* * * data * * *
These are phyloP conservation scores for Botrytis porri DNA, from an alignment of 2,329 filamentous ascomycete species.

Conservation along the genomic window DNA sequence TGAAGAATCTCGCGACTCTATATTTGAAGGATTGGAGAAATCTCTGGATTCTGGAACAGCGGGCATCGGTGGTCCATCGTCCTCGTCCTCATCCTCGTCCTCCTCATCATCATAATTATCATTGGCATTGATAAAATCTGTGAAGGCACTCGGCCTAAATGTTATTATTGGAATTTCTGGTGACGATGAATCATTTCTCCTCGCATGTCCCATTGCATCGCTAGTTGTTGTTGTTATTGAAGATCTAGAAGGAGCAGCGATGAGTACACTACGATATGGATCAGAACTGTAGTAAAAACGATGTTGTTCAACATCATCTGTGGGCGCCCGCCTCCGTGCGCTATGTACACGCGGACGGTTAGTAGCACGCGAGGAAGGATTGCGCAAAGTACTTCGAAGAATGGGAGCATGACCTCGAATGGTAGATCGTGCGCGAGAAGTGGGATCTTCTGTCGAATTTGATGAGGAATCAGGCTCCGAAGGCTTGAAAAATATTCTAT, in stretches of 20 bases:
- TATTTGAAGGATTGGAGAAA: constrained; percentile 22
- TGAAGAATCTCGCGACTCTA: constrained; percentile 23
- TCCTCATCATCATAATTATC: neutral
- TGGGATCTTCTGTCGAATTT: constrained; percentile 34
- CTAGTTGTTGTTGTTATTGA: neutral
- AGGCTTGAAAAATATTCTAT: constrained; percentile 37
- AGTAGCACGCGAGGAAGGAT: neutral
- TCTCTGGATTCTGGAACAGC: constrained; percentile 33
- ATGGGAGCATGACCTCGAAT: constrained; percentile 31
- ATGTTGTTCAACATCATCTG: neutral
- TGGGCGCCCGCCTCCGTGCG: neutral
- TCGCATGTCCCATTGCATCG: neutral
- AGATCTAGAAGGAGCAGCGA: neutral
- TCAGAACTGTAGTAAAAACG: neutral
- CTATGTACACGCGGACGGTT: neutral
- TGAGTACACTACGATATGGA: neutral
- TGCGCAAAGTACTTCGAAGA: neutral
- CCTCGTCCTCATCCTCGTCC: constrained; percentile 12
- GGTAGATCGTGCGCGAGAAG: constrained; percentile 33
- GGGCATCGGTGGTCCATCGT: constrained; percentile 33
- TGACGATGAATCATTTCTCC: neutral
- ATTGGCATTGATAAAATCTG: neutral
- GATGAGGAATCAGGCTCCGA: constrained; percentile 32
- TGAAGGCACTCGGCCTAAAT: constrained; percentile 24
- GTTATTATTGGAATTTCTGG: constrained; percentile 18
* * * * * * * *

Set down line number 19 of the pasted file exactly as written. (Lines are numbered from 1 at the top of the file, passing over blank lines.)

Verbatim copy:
- TGCGCAAAGTACTTCGAAGA: neutral